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War Foes Intensify Texas Vigil

By Helen Kennedy

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: "Why do you make time for donors and not for me?"

"I'm glad that we were there because he rarely gets to see the faces of people who don't agree with him 100%," Sheehan said.

The President's black Chevrolet SUV has tinted windows, so it was not clear if he looked at her, or the growing ranks of demonstrators, or the hundreds of plain white crosses, painted with the names of the dead, they have planted.

But it's a sight that may become familiar to the President: demonstrators energized by the unexpected success of Sheehan's protest now plan to follow him back to Washington at the end of the month.

Sheehan began her dramatic vigil last Saturday. She says she wants to meet Bush face to face so she can tell him to bring home the troops from Iraq and ask him what the death of her 24-year-old son Casey accomplished.

Various factors - including the shocking deaths of 14 Marines, a press corps bored in Crawford while Bush takes a five-week vacation and the simple symbolism of a grieving mother challenging the President - have turned Sheehan into a phenomenon.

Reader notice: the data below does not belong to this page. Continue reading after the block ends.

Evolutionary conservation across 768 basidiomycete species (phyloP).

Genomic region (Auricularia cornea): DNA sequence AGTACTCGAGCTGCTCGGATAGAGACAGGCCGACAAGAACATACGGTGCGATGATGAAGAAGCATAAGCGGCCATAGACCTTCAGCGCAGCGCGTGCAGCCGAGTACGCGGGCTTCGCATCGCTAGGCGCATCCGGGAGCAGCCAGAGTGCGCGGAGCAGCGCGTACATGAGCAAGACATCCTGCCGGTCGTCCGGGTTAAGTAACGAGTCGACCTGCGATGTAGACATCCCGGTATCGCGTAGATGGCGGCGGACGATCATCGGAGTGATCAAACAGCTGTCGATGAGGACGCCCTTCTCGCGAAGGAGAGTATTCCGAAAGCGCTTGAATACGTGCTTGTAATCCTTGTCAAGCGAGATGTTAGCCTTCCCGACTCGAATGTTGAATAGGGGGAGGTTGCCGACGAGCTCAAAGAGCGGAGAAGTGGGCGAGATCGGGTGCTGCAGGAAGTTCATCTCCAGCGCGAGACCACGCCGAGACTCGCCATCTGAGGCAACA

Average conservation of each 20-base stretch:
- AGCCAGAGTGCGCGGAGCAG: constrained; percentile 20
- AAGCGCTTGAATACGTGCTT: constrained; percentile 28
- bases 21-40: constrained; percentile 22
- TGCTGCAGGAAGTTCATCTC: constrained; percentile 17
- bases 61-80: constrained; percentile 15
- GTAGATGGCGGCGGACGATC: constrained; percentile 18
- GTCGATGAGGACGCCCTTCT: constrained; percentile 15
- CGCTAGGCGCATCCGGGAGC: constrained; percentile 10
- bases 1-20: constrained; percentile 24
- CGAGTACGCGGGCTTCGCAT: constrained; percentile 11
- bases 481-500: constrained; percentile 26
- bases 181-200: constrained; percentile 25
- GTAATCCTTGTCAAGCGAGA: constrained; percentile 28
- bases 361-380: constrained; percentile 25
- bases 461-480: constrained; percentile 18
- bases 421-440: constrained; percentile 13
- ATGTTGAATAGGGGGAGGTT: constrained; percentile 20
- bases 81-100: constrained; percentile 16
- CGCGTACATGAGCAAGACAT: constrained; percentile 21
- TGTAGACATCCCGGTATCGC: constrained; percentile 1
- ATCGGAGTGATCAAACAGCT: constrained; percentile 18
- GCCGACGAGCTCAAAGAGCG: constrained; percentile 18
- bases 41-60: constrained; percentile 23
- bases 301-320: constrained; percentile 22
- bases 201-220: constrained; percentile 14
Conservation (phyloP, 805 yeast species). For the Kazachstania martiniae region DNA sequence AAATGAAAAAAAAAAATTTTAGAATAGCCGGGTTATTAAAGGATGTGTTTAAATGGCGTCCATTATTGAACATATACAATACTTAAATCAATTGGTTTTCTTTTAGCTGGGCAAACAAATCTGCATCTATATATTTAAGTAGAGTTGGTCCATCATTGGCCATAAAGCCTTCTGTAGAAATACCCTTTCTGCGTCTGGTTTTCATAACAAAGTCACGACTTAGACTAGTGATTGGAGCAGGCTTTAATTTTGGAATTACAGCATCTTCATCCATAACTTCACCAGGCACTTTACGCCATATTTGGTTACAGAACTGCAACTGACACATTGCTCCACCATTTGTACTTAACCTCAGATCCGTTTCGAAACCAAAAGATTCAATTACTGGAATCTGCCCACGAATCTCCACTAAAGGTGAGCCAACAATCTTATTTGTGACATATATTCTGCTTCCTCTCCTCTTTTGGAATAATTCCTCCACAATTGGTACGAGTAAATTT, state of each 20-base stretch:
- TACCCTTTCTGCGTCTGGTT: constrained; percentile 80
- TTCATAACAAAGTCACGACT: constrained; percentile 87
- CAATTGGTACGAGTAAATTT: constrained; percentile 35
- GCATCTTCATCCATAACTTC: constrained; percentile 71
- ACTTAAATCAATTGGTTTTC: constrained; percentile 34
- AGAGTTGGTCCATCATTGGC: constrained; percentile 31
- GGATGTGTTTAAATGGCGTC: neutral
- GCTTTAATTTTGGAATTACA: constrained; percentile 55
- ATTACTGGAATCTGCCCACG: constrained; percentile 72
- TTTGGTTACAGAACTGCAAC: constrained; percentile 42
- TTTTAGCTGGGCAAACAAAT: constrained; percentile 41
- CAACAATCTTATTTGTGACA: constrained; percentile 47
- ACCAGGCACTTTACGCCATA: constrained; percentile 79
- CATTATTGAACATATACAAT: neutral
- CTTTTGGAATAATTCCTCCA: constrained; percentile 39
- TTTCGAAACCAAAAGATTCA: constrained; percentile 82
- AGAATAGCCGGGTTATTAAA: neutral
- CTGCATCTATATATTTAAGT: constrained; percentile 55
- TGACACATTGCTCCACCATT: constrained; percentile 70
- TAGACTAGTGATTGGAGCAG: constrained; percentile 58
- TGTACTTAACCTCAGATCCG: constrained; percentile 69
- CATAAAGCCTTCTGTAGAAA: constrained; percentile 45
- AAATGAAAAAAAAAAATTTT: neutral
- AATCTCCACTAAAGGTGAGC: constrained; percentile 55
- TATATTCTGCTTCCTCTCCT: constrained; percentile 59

"This is the moment. This may be the time when we finally get the attention of the American people," said Linda Waste of Georgia, who stood with Sheehan and about 50 others yesterday as Bush went by.

Waste has three sons, a grandson and a granddaughter either in Iraq or just back. Last week she joined Military Families Speak Out, a group that wants the troops brought home.

Other parents who have lost children are converging on Crawford to join Sheehan today, and supporters of the war in Iraq are staging a counterdemonstration.

"I hope the mainstream media will give as much attention to those of us who think we should stay the course as those who want to create another Vietnam," said Dallas talk show host Darrell Ankarlo.

Bush said Thursday that he feels for mourning parents. "I've thought about their cry and their sincere desire to reduce the loss of life by pulling our troops out. I just strongly disagree," he said.